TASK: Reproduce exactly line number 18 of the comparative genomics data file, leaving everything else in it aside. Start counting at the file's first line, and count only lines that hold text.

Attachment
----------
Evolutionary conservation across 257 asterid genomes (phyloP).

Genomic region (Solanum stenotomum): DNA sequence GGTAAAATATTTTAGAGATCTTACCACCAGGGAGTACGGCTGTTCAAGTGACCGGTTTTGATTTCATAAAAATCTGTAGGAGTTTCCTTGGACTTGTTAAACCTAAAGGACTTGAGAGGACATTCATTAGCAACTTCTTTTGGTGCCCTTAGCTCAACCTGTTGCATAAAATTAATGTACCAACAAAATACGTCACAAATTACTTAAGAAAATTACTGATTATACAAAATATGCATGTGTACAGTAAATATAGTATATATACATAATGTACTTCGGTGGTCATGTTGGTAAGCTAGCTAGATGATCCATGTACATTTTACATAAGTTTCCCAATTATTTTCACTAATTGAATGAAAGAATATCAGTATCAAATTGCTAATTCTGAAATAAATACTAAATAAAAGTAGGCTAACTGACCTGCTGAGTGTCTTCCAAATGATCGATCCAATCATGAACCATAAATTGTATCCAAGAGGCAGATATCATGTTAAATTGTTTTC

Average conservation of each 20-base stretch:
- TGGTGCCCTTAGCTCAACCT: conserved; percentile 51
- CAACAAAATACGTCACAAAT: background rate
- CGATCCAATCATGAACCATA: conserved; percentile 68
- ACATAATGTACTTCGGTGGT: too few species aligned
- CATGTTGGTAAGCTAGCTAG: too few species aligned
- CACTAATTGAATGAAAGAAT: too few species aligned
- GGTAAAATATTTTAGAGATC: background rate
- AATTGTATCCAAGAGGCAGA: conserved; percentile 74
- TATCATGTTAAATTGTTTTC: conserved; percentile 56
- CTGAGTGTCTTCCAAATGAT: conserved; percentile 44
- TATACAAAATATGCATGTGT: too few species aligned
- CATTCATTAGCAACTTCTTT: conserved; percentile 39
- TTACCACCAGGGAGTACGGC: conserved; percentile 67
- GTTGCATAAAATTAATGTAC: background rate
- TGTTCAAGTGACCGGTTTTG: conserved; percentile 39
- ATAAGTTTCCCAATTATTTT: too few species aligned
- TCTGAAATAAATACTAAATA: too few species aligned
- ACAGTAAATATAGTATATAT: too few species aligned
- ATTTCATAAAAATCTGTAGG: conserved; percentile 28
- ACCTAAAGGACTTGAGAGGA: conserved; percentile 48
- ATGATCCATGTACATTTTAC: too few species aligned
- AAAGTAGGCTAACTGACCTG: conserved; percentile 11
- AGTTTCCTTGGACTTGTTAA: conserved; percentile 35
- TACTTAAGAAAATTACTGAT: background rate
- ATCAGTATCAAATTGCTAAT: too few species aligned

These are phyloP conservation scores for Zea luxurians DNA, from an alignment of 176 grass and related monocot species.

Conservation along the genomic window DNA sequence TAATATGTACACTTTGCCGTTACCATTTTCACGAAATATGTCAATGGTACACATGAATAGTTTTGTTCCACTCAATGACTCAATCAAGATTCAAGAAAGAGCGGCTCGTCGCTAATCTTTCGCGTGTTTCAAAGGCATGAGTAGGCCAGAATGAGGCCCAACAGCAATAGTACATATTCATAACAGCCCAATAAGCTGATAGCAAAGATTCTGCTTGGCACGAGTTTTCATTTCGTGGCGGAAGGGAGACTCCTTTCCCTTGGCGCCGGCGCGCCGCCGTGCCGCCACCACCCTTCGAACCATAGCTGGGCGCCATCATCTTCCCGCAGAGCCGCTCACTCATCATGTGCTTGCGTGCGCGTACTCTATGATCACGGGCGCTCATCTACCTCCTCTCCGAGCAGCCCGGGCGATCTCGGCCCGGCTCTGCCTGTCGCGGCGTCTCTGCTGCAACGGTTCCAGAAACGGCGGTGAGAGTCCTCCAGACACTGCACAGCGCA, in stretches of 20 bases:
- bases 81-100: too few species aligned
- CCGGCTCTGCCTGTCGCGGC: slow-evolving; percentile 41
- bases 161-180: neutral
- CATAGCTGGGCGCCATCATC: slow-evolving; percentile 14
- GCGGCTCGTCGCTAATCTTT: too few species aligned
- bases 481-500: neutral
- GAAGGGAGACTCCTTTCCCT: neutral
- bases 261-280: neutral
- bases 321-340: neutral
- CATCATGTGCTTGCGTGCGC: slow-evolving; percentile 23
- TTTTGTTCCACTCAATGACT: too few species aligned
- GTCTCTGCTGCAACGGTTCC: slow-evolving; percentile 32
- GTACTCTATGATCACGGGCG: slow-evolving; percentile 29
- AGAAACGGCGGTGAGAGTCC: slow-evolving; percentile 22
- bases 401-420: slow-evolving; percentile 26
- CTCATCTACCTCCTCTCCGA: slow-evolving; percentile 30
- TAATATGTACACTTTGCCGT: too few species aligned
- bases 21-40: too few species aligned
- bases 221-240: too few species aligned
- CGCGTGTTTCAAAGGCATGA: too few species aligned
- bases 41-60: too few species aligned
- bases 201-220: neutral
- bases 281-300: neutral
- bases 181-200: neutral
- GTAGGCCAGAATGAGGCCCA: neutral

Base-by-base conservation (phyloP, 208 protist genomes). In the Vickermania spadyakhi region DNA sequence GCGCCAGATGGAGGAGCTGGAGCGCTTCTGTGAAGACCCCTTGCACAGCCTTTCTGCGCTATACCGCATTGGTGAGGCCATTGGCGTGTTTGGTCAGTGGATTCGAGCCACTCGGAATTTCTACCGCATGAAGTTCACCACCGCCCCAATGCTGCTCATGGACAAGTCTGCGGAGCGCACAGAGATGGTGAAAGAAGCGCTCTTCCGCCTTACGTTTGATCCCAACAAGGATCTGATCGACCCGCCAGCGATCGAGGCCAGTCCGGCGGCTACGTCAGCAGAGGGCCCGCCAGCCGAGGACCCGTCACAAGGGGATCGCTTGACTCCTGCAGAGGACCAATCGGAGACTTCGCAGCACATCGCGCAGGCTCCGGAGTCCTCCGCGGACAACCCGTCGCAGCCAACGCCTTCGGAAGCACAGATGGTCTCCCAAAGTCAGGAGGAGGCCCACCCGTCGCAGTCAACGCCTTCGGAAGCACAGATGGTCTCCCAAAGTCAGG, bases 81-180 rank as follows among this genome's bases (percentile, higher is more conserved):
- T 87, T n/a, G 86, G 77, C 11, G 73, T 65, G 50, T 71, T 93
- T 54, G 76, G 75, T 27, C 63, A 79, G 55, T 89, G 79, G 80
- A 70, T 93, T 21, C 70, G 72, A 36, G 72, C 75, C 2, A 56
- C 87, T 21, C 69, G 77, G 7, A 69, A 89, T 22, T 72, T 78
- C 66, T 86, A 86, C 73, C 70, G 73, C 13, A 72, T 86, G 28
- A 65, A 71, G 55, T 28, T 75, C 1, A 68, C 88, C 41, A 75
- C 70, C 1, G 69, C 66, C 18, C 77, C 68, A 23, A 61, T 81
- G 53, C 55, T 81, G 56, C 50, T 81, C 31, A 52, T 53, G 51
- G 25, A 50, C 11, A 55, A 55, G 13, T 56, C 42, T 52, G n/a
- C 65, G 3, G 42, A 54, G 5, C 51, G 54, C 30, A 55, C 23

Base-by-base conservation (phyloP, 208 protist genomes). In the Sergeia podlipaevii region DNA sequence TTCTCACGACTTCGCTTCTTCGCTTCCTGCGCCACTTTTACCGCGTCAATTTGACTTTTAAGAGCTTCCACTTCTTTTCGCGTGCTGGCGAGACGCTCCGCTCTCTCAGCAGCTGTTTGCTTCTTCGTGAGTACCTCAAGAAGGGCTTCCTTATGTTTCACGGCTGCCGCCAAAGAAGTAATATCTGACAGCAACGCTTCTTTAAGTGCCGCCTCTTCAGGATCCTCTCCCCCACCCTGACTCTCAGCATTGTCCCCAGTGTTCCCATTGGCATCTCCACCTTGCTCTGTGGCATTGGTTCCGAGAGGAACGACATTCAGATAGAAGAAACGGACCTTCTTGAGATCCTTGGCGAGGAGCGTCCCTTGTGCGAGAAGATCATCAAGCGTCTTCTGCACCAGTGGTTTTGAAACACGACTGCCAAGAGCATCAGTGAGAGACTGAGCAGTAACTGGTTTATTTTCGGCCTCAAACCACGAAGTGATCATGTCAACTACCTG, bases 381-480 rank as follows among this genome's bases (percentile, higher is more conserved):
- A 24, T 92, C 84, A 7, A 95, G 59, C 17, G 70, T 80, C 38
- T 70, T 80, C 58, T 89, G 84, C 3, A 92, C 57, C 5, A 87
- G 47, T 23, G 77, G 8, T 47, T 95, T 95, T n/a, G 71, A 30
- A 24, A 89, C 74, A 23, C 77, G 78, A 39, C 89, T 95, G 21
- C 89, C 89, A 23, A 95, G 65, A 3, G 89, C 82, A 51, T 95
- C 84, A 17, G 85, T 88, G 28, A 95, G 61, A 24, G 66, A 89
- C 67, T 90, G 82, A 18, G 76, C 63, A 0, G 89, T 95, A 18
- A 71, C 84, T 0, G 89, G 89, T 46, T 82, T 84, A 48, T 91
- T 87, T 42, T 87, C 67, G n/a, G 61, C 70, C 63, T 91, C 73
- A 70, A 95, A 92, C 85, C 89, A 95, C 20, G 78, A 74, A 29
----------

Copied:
- TGTTCAAGTGACCGGTTTTG: conserved; percentile 39